The Wong Kei, the Chinese version of Faulty Towers – Reviewed.

The Wong Kei, although less of a fine dining restaurant and more of a London experience is good, value for money, has quick food and is always busy, full of students and local Chinese people, which is always a great indicator of good local food.  Wong Kei Restaurant Review Soho Adventures of a London Kiwi

We love it. It’s a local landmark and for a quick, cheap, central meal almost can’t be beaten. It’s also notorious. Years ago the waiting staff used to be incredibly rude hurrying people along whilst they ate – for instance years ago hubby saw a punter wanting to pay by cheque – he was screamed at and chucked out. These days it’s still very blunt, but in some ways, it’s nice to be left alone to enjoy your food. The Wong Kei even has it’s own Wikipedia entry.

The service is more of a novelty than anything and anyone who considers themselves a Londoner has sat in one of the four floors of the restaurant. There is still a scrap of the old school service – upon entering you will be asked: “how many”? then directed upstairs or downstairs depending on the size of your party. Try to listen, and be warned you may be directed further upstairs as you go.

Wong Kei Restaurant Review Soho Adventures of a London Kiwi

We often go with big groups, and they can always accommodate us. If you’re in a smaller group or a couple they will pop you on a large table seating 6-8 which is always interesting (and somewhat disconcerting for unsuspecting tourists). I love people watching, and this is the best time to do it. You order individually (separate from the other groups) and it’s really interesting to covertly watch them whilst you wait for your food.

One time I swear to you there was an awkward first date happening. Whilst this is a good pre-/post-/during-drinking meal, it’s not a swanky restaurant to designed to impress. Sorry fella, bad choice – I’m not sure you’re going to have a second. One year at Chinese New Year we ended up seated next to a Giant Chinese Dragons head – it was and after the parade the dancers came in for dinner, bringing the head with them.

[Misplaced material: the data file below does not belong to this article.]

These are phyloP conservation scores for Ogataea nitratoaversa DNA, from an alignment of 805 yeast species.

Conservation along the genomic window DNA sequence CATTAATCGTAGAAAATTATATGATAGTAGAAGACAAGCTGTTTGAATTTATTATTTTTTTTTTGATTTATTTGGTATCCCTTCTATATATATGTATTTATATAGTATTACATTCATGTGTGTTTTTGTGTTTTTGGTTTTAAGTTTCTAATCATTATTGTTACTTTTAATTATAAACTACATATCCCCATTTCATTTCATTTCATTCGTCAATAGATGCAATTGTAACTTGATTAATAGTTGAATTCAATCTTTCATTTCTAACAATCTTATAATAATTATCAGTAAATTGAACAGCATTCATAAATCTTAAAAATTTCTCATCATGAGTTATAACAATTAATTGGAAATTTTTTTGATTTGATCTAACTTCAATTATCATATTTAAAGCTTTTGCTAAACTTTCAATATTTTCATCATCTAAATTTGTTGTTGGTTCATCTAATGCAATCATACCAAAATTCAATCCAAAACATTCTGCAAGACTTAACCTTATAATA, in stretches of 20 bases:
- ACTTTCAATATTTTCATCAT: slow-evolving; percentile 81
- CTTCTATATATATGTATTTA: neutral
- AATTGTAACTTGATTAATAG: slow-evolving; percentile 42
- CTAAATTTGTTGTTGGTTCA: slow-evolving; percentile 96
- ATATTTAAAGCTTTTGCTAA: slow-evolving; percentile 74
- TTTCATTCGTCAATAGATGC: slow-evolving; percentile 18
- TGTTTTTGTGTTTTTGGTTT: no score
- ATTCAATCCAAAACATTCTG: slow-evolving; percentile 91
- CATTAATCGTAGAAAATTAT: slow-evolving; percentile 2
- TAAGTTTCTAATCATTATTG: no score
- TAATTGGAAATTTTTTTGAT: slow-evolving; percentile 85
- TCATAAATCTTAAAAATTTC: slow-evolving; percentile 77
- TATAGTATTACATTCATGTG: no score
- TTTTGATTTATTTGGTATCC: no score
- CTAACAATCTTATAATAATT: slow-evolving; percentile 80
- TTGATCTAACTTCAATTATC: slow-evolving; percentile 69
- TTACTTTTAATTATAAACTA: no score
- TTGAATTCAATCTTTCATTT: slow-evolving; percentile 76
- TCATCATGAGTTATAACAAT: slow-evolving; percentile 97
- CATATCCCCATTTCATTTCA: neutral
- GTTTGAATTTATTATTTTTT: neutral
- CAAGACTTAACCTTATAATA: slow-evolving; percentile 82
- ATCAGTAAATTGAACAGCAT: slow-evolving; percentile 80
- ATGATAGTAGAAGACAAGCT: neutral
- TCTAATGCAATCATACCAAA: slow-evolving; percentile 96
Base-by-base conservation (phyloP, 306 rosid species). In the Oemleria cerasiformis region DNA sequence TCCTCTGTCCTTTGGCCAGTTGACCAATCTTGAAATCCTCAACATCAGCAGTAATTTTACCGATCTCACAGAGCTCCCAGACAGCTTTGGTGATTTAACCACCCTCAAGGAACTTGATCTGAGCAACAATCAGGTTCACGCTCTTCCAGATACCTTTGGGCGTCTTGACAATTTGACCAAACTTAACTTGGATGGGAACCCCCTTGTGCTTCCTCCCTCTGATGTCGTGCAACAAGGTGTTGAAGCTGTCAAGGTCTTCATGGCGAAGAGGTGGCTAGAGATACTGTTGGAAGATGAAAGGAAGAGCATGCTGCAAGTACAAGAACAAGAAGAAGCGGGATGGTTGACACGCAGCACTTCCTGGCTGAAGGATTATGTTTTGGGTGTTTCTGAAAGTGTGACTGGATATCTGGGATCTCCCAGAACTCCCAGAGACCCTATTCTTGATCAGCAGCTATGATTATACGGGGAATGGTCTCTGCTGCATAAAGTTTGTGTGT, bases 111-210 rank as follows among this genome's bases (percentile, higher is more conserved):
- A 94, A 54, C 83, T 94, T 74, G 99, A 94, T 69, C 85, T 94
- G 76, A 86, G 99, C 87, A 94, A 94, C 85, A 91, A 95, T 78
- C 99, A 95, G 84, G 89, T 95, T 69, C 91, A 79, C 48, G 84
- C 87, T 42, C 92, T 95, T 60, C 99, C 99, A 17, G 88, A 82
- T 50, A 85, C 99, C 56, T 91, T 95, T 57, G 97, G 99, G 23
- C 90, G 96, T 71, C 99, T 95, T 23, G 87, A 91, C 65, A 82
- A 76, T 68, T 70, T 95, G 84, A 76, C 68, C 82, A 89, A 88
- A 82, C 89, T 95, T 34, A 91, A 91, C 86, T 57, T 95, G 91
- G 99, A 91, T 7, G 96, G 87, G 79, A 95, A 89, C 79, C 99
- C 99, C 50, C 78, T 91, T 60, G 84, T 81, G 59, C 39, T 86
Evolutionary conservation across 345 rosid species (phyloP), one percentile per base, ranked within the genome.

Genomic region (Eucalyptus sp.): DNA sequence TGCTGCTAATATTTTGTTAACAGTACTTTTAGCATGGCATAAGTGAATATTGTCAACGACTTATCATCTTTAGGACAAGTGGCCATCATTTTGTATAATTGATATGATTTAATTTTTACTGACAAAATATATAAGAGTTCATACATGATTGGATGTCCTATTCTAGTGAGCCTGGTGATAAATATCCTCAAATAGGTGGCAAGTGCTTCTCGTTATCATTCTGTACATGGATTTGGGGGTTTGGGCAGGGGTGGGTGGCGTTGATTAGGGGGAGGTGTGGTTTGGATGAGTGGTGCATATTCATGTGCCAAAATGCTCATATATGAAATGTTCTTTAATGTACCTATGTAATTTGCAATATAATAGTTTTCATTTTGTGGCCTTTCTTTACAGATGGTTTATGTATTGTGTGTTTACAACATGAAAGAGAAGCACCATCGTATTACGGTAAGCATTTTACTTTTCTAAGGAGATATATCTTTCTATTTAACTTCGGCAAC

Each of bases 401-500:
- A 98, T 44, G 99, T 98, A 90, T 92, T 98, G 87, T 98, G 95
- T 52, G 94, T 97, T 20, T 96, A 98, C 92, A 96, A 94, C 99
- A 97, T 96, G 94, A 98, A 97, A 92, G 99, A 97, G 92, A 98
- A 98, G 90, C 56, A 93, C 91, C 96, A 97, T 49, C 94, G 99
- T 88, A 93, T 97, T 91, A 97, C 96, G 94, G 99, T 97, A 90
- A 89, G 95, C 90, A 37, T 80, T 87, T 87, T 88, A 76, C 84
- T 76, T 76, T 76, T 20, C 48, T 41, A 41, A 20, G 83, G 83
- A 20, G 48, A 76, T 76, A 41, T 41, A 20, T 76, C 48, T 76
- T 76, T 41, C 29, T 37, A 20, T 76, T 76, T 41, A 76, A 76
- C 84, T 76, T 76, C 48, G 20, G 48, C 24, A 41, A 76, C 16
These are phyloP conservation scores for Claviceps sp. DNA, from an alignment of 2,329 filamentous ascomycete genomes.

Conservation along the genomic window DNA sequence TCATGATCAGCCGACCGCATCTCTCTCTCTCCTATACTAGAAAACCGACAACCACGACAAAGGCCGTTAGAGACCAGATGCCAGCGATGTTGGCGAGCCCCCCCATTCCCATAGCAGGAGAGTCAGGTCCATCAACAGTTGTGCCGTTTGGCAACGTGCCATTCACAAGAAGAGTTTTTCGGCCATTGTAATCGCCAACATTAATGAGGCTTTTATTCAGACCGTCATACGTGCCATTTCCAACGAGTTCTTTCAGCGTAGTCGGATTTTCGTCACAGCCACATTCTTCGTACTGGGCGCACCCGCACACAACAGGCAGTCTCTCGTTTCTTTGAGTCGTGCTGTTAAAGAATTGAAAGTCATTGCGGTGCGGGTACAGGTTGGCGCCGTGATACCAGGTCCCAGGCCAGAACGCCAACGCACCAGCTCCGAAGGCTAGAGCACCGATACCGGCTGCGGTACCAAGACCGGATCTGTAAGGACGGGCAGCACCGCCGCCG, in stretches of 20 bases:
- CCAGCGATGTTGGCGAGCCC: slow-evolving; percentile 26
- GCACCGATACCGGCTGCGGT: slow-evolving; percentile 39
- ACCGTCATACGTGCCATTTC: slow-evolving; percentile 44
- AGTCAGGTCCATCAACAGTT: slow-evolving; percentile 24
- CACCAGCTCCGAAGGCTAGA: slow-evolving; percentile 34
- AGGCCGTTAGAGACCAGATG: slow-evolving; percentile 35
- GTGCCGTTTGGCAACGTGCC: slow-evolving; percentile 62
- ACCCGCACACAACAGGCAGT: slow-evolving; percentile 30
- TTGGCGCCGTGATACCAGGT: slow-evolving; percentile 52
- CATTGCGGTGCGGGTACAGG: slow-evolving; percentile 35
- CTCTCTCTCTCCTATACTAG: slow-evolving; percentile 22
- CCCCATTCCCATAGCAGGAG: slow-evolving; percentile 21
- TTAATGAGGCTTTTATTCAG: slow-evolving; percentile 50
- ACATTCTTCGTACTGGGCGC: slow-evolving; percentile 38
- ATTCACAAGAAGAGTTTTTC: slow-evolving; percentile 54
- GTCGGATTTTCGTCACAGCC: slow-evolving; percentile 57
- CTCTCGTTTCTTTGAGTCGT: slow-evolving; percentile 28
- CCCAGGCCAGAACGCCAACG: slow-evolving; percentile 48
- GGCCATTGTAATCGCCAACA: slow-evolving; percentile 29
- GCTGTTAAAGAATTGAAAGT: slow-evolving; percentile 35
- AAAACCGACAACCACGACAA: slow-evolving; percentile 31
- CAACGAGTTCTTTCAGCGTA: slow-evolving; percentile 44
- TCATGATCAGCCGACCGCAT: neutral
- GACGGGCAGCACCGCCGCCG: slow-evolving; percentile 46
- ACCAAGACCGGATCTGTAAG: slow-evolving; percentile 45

The menu is immense and has every conceivable dish you can think of, and a few I’m not so sure I’d be keen to try.

Wong Kei Restaurant Review Soho Adventures of a London Kiwi

The food is well priced (though slowly rising through the years) but hot and fresh. Our friends love the;

– Wonton Soup
– Sesame Prawn Toast (We’ve not found better yet)
– Duck pancakes (it’s quite something watching the staff pull it off the bone on your table)
– Tomato Beef Rice
– Scrambled Egg Chicken Fried Rice
– Hong Kong Style Sweet and Sour Pork
– Hot/Cold Meat of your choice & BBQ sauce on rice
– Chinese Greens in Oyster Sauce – so so good
– The addictive chilli sauce always on the table (though of late it’s kicking quite a punching).

last, but best

– the bottomless pot of free jasmine tea on the table. There is something just so good about this Tea that we’ve tried to get our own but it never quite comes close. Top tip: if you happen to run out of the tea during the course of your meal, simply leave the lid off the teapot and a waiter will come along with a fresh pot almost immediately.

Wong Kei Restaurant Review Soho Adventures of a London Kiwi

Go! It’s a roulette now whether you’ll see the bad service, but when you do it’s ever so funny. One time the server decided that hubby was clearly blubbering and wouldn’t speak to him, asking me everything and hurling our change across him to me at the end of the night.

Warning: don’t try and pay by card. In this case, refusal won’t offend, it’ll be offensive. If you’re lucky.

The Wong Kei is found about 5 minutes walk from Picadilly Circus at 41-43 Wardour Street London W1D 6PY.

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